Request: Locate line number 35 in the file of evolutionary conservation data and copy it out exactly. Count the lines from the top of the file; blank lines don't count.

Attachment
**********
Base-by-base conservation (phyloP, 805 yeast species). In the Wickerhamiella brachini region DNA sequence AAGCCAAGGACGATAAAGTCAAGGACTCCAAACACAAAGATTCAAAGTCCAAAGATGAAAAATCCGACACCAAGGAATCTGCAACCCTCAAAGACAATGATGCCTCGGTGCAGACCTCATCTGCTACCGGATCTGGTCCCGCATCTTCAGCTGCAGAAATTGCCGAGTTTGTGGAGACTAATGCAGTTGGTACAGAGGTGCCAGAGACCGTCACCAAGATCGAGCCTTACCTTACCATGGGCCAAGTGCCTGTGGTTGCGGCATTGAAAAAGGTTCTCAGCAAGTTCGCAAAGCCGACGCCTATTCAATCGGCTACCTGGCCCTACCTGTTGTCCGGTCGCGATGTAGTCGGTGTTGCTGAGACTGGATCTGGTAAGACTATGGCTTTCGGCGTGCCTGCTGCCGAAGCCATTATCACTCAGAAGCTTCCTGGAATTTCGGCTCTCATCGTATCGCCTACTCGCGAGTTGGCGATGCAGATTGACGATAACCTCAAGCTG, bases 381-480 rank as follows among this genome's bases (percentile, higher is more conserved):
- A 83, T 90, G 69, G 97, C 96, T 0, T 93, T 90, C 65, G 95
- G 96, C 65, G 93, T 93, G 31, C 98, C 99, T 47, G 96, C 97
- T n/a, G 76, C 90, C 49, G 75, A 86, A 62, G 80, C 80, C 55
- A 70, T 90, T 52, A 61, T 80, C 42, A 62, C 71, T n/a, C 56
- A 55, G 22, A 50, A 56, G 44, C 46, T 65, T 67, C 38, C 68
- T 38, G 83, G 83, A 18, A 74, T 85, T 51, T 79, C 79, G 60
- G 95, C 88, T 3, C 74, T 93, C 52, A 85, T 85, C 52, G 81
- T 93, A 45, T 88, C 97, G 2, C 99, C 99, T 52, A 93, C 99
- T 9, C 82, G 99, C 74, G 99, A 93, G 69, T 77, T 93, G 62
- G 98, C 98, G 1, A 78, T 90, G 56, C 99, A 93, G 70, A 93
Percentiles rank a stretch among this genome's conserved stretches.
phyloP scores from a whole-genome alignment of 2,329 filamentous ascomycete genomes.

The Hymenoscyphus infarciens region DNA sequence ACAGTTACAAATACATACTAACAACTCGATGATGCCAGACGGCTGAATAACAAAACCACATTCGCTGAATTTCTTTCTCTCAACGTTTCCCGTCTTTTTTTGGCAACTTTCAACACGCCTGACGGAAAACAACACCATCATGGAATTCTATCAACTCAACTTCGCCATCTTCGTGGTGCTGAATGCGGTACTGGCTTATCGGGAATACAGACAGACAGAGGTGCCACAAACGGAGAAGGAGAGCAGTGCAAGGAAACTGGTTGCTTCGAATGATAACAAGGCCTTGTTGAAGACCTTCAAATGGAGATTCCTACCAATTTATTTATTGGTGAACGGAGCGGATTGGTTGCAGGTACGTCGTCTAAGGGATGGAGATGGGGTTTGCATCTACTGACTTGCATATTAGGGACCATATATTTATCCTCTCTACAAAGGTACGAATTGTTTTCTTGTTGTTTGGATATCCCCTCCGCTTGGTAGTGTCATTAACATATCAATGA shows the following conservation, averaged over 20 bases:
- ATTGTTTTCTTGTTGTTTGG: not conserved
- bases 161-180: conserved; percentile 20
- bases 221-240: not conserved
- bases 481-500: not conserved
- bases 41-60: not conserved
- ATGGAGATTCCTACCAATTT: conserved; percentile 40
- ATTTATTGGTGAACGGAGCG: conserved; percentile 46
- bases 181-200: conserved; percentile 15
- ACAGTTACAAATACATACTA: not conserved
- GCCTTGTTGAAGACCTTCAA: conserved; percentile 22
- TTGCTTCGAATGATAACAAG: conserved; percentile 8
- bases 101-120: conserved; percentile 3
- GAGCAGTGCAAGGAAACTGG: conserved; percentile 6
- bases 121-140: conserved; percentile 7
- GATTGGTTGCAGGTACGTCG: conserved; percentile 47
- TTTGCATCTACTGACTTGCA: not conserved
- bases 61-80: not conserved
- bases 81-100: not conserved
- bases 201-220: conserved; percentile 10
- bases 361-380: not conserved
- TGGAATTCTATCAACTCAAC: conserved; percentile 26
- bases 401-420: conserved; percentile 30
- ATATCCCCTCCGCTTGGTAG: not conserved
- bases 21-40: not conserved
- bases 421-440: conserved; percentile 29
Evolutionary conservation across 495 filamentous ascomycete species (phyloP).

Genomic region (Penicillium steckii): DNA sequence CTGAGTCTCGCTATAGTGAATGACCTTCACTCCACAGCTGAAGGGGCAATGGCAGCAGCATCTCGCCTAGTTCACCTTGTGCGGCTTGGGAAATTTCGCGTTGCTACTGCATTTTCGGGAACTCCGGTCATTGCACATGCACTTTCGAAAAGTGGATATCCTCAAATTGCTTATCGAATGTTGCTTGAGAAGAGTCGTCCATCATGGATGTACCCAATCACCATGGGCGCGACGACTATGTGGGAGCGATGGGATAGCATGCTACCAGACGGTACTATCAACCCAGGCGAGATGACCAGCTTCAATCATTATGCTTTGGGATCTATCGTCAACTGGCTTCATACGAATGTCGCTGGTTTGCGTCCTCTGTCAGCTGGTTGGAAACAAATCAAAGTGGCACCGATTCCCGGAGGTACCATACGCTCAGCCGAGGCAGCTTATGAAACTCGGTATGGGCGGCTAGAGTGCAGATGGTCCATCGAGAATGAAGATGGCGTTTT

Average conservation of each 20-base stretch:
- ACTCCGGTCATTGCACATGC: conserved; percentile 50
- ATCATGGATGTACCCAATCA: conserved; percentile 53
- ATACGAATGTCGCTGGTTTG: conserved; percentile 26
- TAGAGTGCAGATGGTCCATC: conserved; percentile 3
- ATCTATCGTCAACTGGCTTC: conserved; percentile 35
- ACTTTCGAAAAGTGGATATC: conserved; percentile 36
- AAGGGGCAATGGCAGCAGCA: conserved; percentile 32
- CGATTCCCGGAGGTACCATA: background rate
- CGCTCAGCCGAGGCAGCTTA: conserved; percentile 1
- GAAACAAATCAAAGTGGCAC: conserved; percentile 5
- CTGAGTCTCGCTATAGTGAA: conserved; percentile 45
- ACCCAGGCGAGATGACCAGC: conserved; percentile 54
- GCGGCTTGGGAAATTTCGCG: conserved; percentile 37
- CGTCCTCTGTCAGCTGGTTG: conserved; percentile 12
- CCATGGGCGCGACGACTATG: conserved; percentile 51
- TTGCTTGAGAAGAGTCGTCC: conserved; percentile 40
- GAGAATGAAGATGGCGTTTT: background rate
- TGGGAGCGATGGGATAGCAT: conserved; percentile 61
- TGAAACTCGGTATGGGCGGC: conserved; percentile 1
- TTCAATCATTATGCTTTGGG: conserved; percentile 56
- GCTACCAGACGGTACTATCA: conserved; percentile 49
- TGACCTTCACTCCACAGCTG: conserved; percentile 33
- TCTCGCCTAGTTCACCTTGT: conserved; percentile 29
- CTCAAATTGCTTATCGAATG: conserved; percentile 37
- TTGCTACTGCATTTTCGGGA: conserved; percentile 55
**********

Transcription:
- TGGAATTCTATCAACTCAAC: conserved; percentile 26